Technology provider TransLoc develops tools to help transit agencies better track vehicles and riders using real-time information. Earlier this year it launched an app for Clemson, South Carolina’s CATbus that allows riders to not only view buses in real time but see how full they are, using a first-of-its-kind seat availability feature.
More importantly, TransLoc is also using its new tech platform to help transit agencies plan for flexible, on-demand service that can supplement fixed routes to more efficiently serve areas of low density or ridership. TransLoc CEO Doug Kaufman will provide more information on his company’s work as a speaker at the national shared mobility summit Move Together on September 28-30 in Chicago. For more information, or to register, click here.
The following is a lightly edited version of the Shared-Use Mobility Center’s conversation with Doug Kaufman.
How did the idea for TransLoc come about?
When our founder [Josh Whiton] was a student at North Carolina State University, he spent an hour at a bus stop waiting for a bus that wasn’t running and decided there had to be a better way. That came in the form of the simple yet unprecedented idea of showing riders their bus moving on a map in real time. As technology has evolved and gone mobile, TransLoc has continued to be on the leading edge of what is possible.
There’s been a lot of talk about agencies moving to using flexible routes to serve low-density areas. Do you see this becoming a common solution in the near future?
Flexible routes are a great solution for low-density areas, allowing agencies to maximize their service in a way that complements high-density fixed routes, and I think it will become more common. I think on-demand is also more broadly applicable for transit agencies.
Change is always hard, and the current transit climate has compressed a lot of change into a relatively short period of time. It makes sense for agencies to want to be intentional in their approach and begin with paratransit, low-density, or first mile/last mile, but as they begin to make on-demand a core part of their service it will make the whole system look different. We view on-demand as part of a holistic solution that includes both fixed and flexible routes, adding layers to the overall transit network to more fully support the community’s needs.
Can you share some updates on projects you are currently working on? Do you have a favorite project you’re most excited about?
The driving force behind our product development is really a high-level focus on solving transit’s biggest problems, rather than individual or custom projects.
For us that means looking at the big picture of how agencies produce and consume data, and how that relates to our goal of connecting agencies and riders to make transit the first choice for all. We don’t see the solution to the biggest problems as solely dependent on us; there are a lot of companies building great things. The TransLoc platform will leverage the collective value of these technologies, creating a structure that enables them to communicate seamlessly and provides infinitely more value to the agencies.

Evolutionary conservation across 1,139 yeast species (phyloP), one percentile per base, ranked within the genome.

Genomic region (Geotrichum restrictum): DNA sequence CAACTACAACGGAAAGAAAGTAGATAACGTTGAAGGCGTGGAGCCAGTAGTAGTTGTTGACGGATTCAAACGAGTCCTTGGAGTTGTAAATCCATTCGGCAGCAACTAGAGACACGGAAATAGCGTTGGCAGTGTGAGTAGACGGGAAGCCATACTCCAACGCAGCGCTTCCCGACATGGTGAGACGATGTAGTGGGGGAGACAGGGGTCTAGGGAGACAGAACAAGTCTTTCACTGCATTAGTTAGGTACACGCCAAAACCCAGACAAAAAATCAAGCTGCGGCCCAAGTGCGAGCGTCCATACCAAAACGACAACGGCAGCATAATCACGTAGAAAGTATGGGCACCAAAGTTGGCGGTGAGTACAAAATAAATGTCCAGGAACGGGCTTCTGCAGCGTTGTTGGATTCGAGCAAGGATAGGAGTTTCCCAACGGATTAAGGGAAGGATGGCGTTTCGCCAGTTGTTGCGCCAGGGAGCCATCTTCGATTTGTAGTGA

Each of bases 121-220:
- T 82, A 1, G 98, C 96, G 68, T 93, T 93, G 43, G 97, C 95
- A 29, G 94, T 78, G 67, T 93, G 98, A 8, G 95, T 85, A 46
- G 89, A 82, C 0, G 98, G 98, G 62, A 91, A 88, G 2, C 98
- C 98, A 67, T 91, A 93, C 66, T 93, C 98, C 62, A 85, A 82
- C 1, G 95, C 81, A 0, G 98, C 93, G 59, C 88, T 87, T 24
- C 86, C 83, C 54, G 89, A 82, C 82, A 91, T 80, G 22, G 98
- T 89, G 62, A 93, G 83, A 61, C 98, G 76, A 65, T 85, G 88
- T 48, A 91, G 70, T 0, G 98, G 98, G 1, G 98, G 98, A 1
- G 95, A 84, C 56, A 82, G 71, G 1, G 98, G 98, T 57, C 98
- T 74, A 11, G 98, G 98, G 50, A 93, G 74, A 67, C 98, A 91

To reference an African proverb, “if you want to go fast, go alone; if you want to go far, go together.” We want to create a space where companies working to move transit forward can work together.
What is most interesting to you about today’s transportation landscape? What’s your utopian vision for the future of transportation?
As a technology company with an ambitious mission, I find the intersection of technology availability and market-readiness really interesting. Everyone moves around, transportation impacts everyone, and there is an openness to explore innovative ways to solve these problems that fundamentally impacts everyone in this country. The money flowing into the transportation space from investors is a testament to the readiness for innovation.
As that innovation plays out, we have a clear vision of what it will look like when transit is truly the first choice for all. Riders will have numerous, cost-effective options to move around that work together seamlessly across service, payment and technology infrastructures. It’s a day when mass transit is preferred over a car because it’s just a better experience.
How do you see shared mobility and public transit working together?
Public transit isn’t the only option, but it is the one with the most leverage. It can’t do it alone, though, and using that leverage in concert with other modes means the system as a whole can reach its ultimate potential. That’s what we want to enable.
What are you most looking forward to at the Move Together summit?
It’s encouraging any time you get a forward-looking group of people together trying to solve big problems; we’re all here because we want to make transit better for everyone.
What are your hobbies outside transportation?
The entrepreneur in me enjoys building things, and I still study psychology. I also enjoy sports and cooking.